Your once normal sounding dog is doing his thing, as usual; walking, playing, and getting your attention. But he is not barking, he’s making pig sounds. There are oinks and grunts and some other strange noises that are perturbing. His pig impressions are spot on. Is your dog trying to sing Old McDonald, but hasn’t made it through the farm yet? Did you just watch a movie about a beloved pig and he is jealous because of the attention you gave that pig? Is he really sick and can’t breathe? Pig noises can be very concerning so what does it mean when Fido is communicating with you like Wilbur from Charlotte's Web?
The Root of the Behavior
When you first hear pig noises from your dog, it’s common to be concerned, but most of the time, it isn't concerning. These sounds of grunting or oinking are actually called reverse sneezing. Reverse sneezing is when a dog’s throat muscles spasm and soft palate are irritated. The dog will breathe in too much air through his nose and thus begin the worrisome sound of your dog sounding like a pig. His neck will stretch out, his chest will expand, and his trachea will narrow. All of this combined gives you the impression of pig noises that could sound like hacking, coughing, wheezing or a series of other alarming sounds. When your dog is making these strange sounds, it might seem distressing, but most of the time, your dog is okay. It’s the same as him sneezing, just noisier. While all breeds can experience reverse sneezing, smaller breeds and brachycephalic breeds experience it more often.
Brachycephalic breeds are those dogs with short noses and flat faces, like Pugs, Chow Chows, or English Bull Mastiffs. Smaller breeds who experience this oinking sound more frequently include Beagles and Yorkies. These breeds have a smaller throat and nose structure, making them more susceptible to sounding like little piggies. Occasionally the pig-like noise your dog makes might be caused by something else. If you notice any excessive reverse sneezing, it could be from allergies, infection, nasal mites, or something stuck in his nose like a blade of grass. Another reason for such noises could be a collapsed trachea, which is more commonly seen in small dogs, especially Yorkies. A collapsed trachea is when part of the trachea, which allows your dog to breathe, gets obstructed by a tracheal ring collapsing. This blocks the airway, which results in your dog’s honking or oinking. Often a collapsed trachea is accompanied by other symptoms, such as a lack of interest in exercise or labored breathing.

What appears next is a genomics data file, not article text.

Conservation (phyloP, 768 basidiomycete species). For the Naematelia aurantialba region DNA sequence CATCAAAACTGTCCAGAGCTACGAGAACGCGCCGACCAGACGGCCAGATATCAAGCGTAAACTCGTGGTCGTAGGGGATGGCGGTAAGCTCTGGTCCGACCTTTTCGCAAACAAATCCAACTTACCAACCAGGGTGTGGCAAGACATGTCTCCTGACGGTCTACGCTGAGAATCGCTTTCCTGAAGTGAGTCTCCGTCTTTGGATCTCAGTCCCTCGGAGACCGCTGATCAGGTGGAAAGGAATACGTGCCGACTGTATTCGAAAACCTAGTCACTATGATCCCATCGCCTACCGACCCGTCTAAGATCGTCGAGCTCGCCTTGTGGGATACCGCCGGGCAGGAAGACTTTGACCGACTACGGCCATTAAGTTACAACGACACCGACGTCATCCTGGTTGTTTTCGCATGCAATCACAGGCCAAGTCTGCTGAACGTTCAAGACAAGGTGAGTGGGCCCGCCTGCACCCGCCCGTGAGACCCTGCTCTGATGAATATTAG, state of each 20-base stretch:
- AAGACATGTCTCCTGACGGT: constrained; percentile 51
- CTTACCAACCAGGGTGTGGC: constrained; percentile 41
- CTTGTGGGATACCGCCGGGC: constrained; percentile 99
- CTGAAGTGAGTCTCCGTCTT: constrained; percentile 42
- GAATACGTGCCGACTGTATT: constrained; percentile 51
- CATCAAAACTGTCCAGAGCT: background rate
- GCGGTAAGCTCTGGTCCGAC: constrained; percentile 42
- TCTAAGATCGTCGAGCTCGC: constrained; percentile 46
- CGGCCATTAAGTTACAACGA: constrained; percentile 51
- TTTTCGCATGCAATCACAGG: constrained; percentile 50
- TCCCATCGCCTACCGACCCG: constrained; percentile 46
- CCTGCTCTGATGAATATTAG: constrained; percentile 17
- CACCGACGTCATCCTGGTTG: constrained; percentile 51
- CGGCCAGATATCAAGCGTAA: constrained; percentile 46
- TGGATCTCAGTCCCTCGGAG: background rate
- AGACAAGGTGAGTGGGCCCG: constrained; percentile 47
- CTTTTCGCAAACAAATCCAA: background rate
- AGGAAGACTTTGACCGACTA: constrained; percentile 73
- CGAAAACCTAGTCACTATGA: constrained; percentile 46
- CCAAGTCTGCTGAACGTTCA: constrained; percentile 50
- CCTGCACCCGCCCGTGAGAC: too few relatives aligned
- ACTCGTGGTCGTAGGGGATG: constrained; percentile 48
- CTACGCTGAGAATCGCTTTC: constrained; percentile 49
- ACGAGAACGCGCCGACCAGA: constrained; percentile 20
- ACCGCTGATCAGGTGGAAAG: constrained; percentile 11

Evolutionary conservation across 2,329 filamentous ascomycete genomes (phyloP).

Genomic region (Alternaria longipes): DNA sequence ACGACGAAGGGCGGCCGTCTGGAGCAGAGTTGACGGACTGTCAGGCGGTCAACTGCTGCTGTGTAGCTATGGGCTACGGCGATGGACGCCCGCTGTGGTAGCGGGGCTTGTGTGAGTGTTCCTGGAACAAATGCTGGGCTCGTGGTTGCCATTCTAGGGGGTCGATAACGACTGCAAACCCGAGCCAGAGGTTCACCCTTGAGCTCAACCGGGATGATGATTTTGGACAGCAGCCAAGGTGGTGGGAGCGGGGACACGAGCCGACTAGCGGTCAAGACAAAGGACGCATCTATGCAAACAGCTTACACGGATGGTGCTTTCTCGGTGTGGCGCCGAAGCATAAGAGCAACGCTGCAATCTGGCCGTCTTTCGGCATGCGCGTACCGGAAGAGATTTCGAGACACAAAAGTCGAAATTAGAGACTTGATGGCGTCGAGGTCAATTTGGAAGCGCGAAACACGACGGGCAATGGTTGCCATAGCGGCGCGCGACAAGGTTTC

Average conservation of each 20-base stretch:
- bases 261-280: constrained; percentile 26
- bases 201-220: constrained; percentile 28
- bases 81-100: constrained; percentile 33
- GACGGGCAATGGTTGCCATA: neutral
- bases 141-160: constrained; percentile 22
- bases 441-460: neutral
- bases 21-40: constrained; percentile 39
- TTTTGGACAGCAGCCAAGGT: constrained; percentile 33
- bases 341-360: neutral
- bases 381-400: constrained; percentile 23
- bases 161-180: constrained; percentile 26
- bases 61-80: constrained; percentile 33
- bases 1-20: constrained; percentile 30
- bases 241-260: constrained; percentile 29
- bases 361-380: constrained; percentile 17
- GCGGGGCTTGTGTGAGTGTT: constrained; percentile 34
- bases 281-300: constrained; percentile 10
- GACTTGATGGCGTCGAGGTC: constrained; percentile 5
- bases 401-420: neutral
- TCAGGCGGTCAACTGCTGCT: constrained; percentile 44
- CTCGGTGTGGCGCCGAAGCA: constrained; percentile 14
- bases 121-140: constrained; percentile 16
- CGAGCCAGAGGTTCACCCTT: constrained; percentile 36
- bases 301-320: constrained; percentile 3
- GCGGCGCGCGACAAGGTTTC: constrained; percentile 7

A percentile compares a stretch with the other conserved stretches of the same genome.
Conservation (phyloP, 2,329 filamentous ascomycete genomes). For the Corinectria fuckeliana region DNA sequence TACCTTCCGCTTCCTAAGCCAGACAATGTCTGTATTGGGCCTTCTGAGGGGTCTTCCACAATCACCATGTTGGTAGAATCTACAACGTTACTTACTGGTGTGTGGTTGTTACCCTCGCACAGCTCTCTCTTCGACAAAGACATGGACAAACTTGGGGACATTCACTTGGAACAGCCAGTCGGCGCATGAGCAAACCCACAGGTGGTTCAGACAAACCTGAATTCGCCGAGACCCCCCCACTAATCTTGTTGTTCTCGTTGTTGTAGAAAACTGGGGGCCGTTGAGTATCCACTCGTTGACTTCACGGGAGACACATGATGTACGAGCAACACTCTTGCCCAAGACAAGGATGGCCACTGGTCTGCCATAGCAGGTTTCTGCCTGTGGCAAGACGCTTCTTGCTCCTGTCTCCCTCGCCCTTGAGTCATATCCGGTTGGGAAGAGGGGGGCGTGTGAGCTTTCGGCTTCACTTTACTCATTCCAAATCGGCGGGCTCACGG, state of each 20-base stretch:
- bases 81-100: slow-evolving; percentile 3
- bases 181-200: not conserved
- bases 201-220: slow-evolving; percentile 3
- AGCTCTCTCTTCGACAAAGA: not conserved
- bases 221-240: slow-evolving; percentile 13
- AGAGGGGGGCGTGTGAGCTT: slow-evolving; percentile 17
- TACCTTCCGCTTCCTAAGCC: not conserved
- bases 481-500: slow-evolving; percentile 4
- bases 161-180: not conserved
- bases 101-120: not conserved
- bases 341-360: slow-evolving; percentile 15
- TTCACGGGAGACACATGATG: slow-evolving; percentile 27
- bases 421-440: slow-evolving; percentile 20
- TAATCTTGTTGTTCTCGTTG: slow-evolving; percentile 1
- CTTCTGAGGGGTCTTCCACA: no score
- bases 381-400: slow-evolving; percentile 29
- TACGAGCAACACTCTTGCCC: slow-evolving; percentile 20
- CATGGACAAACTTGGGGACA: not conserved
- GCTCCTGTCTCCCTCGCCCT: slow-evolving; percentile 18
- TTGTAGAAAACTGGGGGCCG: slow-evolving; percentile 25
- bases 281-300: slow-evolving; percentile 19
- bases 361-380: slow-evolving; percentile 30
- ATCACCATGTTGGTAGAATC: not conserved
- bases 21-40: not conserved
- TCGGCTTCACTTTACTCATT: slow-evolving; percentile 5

Encouraging the Behavior
Some dogs experience reverse sneezing their whole lives, while others don’t experience it until they are older, but often it is temporary and doesn’t last very long. Dogs making funny noises is concerning, but more often than not, your dog does not need to go to the vet. He is doing something natural to get rid of something unwanted in his body. The sounds he makes might be scary, but he should be okay. Your dog’s episode of reverse sneezing shouldn’t last very long, but if you want to reduce his time spent reverse sneezing, you can try massaging his throat, softly blowing in his face, or hold his nostrils closed for a few seconds. This might help get whatever is stuck in his passageway to come out and hopefully shorten his reverse sneezing episode.
However, if you notice your dog is having a lot of episodes or excessively long ones, it may be time to call a veterinary professional. Your veterinarian can determine what the problem is and if your dog needs treatment. If you have a smaller breed like a Yorkie and notice this happening more frequently, it is a safe bet to call the veterinarian so he can determine if it is a collapsed trachea or not.
Other Solutions and Considerations
Take notice of when your pup starts to oink or grunt. It might happen because he’s excited, pulling on the leash, smelled strong perfumes or scents, or he simply has allergies. Have him wear a harness and keep him away from perfumes if you notice that he only oinks in those situations. When in doubt, call your veterinarian and ask if you should come in with your pup. If he has something stuck in a breathing passageway, the veterinarian can usually remove it. If he has allergies, your veterinarian might prescribe an antihistamine to alleviate some of them and reduce these reverse sneezing episodes. If it is a nasal mite, the veterinarian can prescribe medication for your dog. He might take some x-rays to diagnose what is happening, too.
More often than not, your dog’s pig impressions will be a short-lived show and will not require him to be rushed to the veterinarian. Keep an eye on him and give him a little love after the episode passes. A reverse sneezing episode does not seem comfortable and he could use a snuggle or two afterward to let him know he is okay.